2015 Château de Javernand "Indigene" Chiroubles

SKU #1311376 90 points Vinous

 Bright magenta. Ripe dark berries and candied flowers on the fragrant nose. Plush blackberry and bitter cherry flavors show a hint of licorice, and a violet nuance adds a suave touch. The dark fruit and floral notes carry steadily through the finish, which is shaped by youthful tannins and sharpened by a zesty mineral flourish. (JR)  (12/2017)

Wine Enthusiast

 Produced using natural indigenous yeasts, the wine is rich and firmly structured. It has dark tannins as well as generous black-cherry fruits. The wine is serious and complex without losing the cool, mineral texture of the cru appellation. Drink from 2017. (RV)  (3/2017)

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Price: $16.99
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Staff Image By: Morgan Laurie | K&L Staff Member | Review Date: 10/19/2017 | Send Email
Chateau De Javernand produces out of Chiroubles, the highest elevation of all Beaujolais Crus. The poor sandy, granitic soils, and higher elevation produce light, lifted, fresh wines that are entirely too easy to drink. Beaujolais is an incredibly food-friendly wine and a life saver for difficult pairings. Making spicy anything and want a red wine option? Beaujolas! This is like eating a basket of ripe berries while sitting on forest floor surrounded by fall foliage. There are notes of ripe juicy strawberries and raspberries along with a leafy, potpourri thing happening. This is a natural wine made without sulfur or filtration using organic grapes and indigenous yeasts. This is one of my favorite new discoveries in the store and one I'll buy again sooner rather than later!

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- Ah, poor, oft-maligned Gamay. Once widely planted in Burgundy, today the grape is largely confined to Beaujolais. The varietal, officially called Gamay Noir à Jus Blanc is vigorous, early-ripening and can grow in cooler climates. The grapes naturally high acidity, low tannins and low potential alcohol lends itself to exuberant, fruity wines, ranging from the early-release Beaujolais Nouveau, to the more serious Cru Beaujolais from villages like Brouilly, Moulin-à-Vent and St-Amour that are steadily gaining in popularity (and can age remarkably well). Outside of Beaujolais, Gamay is also grown in small amounts around the Loire where it is called Anjou Gamay and Gamay de Touraine. It is also grown in Burgundy's Côte Chalonnaise where it is blended with Pinot Noir, as it is in Switzerland.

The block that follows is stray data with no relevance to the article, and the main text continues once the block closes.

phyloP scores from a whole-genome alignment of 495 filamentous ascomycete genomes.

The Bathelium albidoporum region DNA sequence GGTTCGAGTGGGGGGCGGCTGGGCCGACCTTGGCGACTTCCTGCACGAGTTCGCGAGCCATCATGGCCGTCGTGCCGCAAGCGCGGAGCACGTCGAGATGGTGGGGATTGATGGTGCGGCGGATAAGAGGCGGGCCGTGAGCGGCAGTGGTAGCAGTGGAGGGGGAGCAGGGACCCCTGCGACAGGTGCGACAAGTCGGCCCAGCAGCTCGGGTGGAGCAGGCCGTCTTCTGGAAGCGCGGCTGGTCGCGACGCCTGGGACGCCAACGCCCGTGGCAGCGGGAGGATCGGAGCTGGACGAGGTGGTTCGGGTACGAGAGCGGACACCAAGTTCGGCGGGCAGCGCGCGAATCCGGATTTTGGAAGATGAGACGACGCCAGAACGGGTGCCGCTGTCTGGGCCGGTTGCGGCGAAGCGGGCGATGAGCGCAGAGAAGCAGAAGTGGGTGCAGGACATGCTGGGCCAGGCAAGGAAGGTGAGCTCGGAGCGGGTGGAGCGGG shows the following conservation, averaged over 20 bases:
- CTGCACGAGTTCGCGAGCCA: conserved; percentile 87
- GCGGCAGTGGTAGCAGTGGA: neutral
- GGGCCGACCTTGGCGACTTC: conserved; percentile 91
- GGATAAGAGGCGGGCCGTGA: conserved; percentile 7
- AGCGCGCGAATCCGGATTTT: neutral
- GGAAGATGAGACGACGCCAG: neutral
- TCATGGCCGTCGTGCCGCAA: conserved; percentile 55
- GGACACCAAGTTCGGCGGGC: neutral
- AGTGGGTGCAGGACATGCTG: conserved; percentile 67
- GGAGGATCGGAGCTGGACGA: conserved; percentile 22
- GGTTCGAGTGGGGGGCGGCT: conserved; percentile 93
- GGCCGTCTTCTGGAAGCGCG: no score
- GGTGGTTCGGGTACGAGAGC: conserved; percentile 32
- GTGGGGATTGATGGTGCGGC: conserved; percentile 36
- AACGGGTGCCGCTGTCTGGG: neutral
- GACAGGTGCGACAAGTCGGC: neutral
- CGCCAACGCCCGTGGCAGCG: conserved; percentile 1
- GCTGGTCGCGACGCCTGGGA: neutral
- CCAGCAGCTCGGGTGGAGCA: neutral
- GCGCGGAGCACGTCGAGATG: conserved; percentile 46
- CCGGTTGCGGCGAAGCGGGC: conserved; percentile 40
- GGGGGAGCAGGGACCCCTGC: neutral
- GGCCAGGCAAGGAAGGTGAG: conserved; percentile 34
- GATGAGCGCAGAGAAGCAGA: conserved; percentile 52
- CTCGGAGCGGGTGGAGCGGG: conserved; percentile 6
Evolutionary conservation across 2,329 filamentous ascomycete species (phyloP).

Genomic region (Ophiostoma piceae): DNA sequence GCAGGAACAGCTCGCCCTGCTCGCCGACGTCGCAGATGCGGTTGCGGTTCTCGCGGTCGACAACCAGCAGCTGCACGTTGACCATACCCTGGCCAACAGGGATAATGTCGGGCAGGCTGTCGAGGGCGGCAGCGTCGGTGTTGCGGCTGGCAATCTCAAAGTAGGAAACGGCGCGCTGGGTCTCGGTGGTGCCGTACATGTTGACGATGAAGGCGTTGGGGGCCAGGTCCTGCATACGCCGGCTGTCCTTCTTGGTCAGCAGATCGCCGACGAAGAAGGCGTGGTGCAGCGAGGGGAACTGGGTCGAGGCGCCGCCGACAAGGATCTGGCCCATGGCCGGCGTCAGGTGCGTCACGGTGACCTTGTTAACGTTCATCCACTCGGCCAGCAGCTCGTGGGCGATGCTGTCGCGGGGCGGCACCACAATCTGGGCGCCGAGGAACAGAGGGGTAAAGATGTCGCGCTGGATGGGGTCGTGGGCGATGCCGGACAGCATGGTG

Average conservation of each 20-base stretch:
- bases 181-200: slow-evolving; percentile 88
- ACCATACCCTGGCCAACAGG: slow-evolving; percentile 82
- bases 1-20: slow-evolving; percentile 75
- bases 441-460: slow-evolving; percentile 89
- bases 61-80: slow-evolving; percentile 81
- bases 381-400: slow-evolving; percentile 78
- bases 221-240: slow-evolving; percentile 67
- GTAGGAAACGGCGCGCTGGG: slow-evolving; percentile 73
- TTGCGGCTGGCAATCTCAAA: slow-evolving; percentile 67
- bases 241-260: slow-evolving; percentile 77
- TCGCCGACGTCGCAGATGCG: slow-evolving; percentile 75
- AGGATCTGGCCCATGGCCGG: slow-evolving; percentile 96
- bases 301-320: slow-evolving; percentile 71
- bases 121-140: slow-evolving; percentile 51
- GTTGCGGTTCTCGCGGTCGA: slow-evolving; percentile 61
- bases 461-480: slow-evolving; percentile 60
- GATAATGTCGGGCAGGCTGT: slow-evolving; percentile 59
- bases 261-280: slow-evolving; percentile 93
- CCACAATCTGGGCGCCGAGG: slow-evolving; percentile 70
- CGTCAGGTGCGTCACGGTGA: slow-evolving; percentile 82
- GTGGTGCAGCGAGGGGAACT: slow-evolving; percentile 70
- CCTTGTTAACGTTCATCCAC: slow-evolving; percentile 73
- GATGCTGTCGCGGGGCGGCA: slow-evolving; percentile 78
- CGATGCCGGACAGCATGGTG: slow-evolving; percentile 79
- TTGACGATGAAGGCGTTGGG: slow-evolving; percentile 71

- When it comes to wine, France stands alone. No other country can beat it in terms of quality and diversity. And while many of its Region, Bordeaux, Burgundy and Champagne most obviously, produce wine as rare, as sought-after and nearly as expensive as gold, there are just as many obscurities and values to be had from little known appellations throughout the country. To learn everything there is to know about French wine would take a lifetime. To understand and appreciate French wine, one only has to begin tasting them.


- Region in east central France, often considered a part of Burgundy, but really quite distinct. The principal grape grown here is Gamay Noir. Familiar to many as the source of the Beaujolais Nouveau, the first wine of the vintage, Beaujolais is often fresh, fruity and very appealing red wine. Besides the straight Beaujolais, there is also Beaujolais Villages, and what is known as Cru Beaujolais. The 10 individual Crus, such as Moulin à Vent, Brouilly, Fleurie, Julienas, St. Amour and Chénas, each have their own character, and much more depth than someone who has only tried a simple Beaujolais could ever guess. These often represent value-priced, lovely, food-friendly wines.